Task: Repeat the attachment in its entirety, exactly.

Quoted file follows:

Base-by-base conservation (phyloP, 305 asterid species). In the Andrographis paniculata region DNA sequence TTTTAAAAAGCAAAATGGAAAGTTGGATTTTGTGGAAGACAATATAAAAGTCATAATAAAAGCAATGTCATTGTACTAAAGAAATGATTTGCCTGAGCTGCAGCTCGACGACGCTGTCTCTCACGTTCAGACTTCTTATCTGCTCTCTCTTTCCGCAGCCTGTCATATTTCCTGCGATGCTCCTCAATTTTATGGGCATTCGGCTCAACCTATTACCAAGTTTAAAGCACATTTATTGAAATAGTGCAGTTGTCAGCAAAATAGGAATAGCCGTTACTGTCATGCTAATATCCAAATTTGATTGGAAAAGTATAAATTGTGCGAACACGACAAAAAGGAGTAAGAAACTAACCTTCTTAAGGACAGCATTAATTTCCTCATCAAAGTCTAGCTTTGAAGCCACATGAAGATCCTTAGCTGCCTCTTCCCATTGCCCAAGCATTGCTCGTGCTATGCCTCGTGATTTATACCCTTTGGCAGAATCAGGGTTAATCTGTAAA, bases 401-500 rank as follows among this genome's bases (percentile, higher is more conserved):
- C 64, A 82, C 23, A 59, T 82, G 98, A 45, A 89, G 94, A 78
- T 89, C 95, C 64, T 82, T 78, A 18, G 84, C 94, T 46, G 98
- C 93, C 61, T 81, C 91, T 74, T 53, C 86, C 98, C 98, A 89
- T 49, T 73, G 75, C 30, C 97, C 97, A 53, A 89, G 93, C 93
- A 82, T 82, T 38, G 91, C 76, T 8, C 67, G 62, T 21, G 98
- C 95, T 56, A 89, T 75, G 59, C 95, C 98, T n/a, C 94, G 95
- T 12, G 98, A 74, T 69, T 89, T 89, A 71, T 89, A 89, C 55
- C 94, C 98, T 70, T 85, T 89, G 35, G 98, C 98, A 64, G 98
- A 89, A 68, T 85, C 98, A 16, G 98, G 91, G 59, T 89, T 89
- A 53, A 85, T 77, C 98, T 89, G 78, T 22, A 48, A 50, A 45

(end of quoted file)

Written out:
Base-by-base conservation (phyloP, 305 asterid species). In the Andrographis paniculata region DNA sequence TTTTAAAAAGCAAAATGGAAAGTTGGATTTTGTGGAAGACAATATAAAAGTCATAATAAAAGCAATGTCATTGTACTAAAGAAATGATTTGCCTGAGCTGCAGCTCGACGACGCTGTCTCTCACGTTCAGACTTCTTATCTGCTCTCTCTTTCCGCAGCCTGTCATATTTCCTGCGATGCTCCTCAATTTTATGGGCATTCGGCTCAACCTATTACCAAGTTTAAAGCACATTTATTGAAATAGTGCAGTTGTCAGCAAAATAGGAATAGCCGTTACTGTCATGCTAATATCCAAATTTGATTGGAAAAGTATAAATTGTGCGAACACGACAAAAAGGAGTAAGAAACTAACCTTCTTAAGGACAGCATTAATTTCCTCATCAAAGTCTAGCTTTGAAGCCACATGAAGATCCTTAGCTGCCTCTTCCCATTGCCCAAGCATTGCTCGTGCTATGCCTCGTGATTTATACCCTTTGGCAGAATCAGGGTTAATCTGTAAA, bases 401-500 rank as follows among this genome's bases (percentile, higher is more conserved):
- C 64, A 82, C 23, A 59, T 82, G 98, A 45, A 89, G 94, A 78
- T 89, C 95, C 64, T 82, T 78, A 18, G 84, C 94, T 46, G 98
- C 93, C 61, T 81, C 91, T 74, T 53, C 86, C 98, C 98, A 89
- T 49, T 73, G 75, C 30, C 97, C 97, A 53, A 89, G 93, C 93
- A 82, T 82, T 38, G 91, C 76, T 8, C 67, G 62, T 21, G 98
- C 95, T 56, A 89, T 75, G 59, C 95, C 98, T n/a, C 94, G 95
- T 12, G 98, A 74, T 69, T 89, T 89, A 71, T 89, A 89, C 55
- C 94, C 98, T 70, T 85, T 89, G 35, G 98, C 98, A 64, G 98
- A 89, A 68, T 85, C 98, A 16, G 98, G 91, G 59, T 89, T 89
- A 53, A 85, T 77, C 98, T 89, G 78, T 22, A 48, A 50, A 45